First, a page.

The Council disputed that any amount was owed to B&S. It also considered it was entitled to recover its costs in engaging the alternative contractor to complete the works, though, given B&S's financial situation, did not pursue this as a counterclaim.
A key question for the court was whether there was concurrency of delay, and how that affected B&S's claimed entitlement to an Extension of Time (EOT) and cost.
B&S claimed to have been entitled to an EOT of 172 days. Much of this time related to delays B&S said were caused by an issue with steel deflection (displacement of the steel under load) in some of the building's main steel supports, which required remediation. As this was acknowledged between the parties to have been a design issue, B&S considered the period of delay to be the Council's responsibility.
The Council accepted B&S was entitled to an EOT as a consequence of the steel deflection issue, but disagreed as to the length of its entitlement. In part this was because, at the same time as the steel deflection issue remained unresolved, works had been delayed by a separate issue with the roofing (difficulties sourcing scaffolding and roofing subcontractors), which the Council said had resulted in a total of 57 days' delay.
The judge referred to another English case, Walter Lilly & Company Ltd v McKay, for the key principles in considering concurrency of delay:[1]

  • The court is not compelled to choose between two experts' analysis of the delay. Ultimately it must be for the court to decide, as a matter of fact, what delayed the works and for how long.

  • When considering what is delaying a contractor at any given time, one should generally have regard to the item of work with the longest sequence.

  • It is not necessarily the last item of work which causes delay.

  • A complaint of a concurrent issue that is never agreed upon, established or implemented at the time, is likely to be irrelevant to a delay analysis.

There was substantial agreement between the parties' experts on the causes of delay. The key disagreements were as to the materiality of the delay to the roofing, and which items were on the critical path.
The judge concluded that both items were on the critical path: both the correction of the steel deflection issue and the roofing works needed to be completed before the structure's internal works could be progressed. As the evidence established that there was a period of overlap between the two issues, there was concurrent delay. The judge rejected B&S's argument that, because there was a problem with the steelwork identified in October 2014, which was not resolved until January 2015, all of the delay between those points resulted from that one cause. That argument ignored the fact that, for a considerable time, there was also a problem caused by the roof coverings.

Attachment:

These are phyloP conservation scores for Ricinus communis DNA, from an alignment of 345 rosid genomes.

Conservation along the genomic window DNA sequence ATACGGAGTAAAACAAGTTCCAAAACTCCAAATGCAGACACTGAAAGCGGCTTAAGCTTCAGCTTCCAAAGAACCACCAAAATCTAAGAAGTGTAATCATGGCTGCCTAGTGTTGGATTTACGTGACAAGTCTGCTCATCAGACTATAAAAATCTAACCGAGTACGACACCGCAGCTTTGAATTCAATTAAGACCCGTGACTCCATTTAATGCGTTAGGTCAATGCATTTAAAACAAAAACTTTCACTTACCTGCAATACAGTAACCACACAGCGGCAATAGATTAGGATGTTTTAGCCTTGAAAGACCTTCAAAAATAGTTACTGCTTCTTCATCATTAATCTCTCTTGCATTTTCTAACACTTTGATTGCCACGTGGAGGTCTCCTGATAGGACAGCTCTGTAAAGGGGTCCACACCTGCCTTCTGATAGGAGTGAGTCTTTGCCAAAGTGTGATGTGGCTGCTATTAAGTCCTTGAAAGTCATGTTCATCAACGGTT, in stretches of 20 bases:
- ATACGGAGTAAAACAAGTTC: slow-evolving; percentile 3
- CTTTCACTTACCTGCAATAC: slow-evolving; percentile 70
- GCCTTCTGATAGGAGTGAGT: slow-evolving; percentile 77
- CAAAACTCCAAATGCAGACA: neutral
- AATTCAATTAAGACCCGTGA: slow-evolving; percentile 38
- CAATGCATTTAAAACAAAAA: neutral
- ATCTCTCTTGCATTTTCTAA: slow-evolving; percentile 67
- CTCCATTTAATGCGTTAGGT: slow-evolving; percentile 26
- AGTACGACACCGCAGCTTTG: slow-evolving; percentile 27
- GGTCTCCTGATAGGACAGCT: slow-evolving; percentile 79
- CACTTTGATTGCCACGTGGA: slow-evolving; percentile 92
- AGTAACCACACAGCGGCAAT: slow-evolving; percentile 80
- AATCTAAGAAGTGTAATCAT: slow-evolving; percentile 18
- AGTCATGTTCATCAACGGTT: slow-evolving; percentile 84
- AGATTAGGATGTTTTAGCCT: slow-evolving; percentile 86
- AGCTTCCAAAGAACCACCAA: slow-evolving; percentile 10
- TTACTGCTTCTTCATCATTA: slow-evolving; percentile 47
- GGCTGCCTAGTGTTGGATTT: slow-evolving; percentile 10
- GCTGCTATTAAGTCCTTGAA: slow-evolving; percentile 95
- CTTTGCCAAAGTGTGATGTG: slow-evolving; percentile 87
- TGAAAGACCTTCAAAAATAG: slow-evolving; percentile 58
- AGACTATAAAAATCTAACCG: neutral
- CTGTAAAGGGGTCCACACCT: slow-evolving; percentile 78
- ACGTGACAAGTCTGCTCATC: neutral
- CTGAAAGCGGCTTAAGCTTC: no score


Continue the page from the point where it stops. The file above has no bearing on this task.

The judge confirmed that, subject to any contractual allocations, the general position is:

  • where concurrent delay is established, a contractor will be entitled to an extension of time for the period of the concurrent delay; and

  • a contractor will only be entitled to recover cost if, "but for" the principal's delay, it would not have incurred the cost.

On the basis of those principles, B&S was entitled to an EOT of 119 days (being the period of concurrent delay, plus a period of solely the Council's delay). However, B&S was only entitled to prolongation costs for 27 days (netting off the period of concurrency, leaving only the costs during the period that B&S was not also in delay).
In addition to reinforcing the approach to concurrent delay, the decision includes some other comments of note.

  • Record keeping. The judge noted the fallibility of human memory and the importance of contemporaneous evidence in "getting at the truth". This is an important reminder to keep good records, particularly where they may be required later to establish something as precise as a period of delay, and its specific causes on any given day.

  • Witness statements. The judge criticised a number of statements provided by the parties' fact witnesses, on the basis they were "replete with commentary and opinion" rather than keeping to the facts of which the witnesses had personal knowledge. The judge stated that a witness could not complain if a court took their non-compliance with the rules of evidence into account when assessing the overall credibility of their evidence.

  • SCL Protocol. The experts for both parties referred to the SCL Delay and Disruption Protocol (a document many readers will be well aware of). The Council invited the judge to treat certain expert evidence with "circumspection" on the basis the expert had not followed specific guidance set out in the Protocol. However, the judge considered it would be wrong to attach too much importance to an analysis of the degree to which each expert had "properly chosen or loyally followed the particular method selected" from the Protocol. It is a guidance document only, and not intended to be a statement of the law.

[1] Walter Lilly & Company Ltd v McKay [2012] EWHC 1773 (TCC).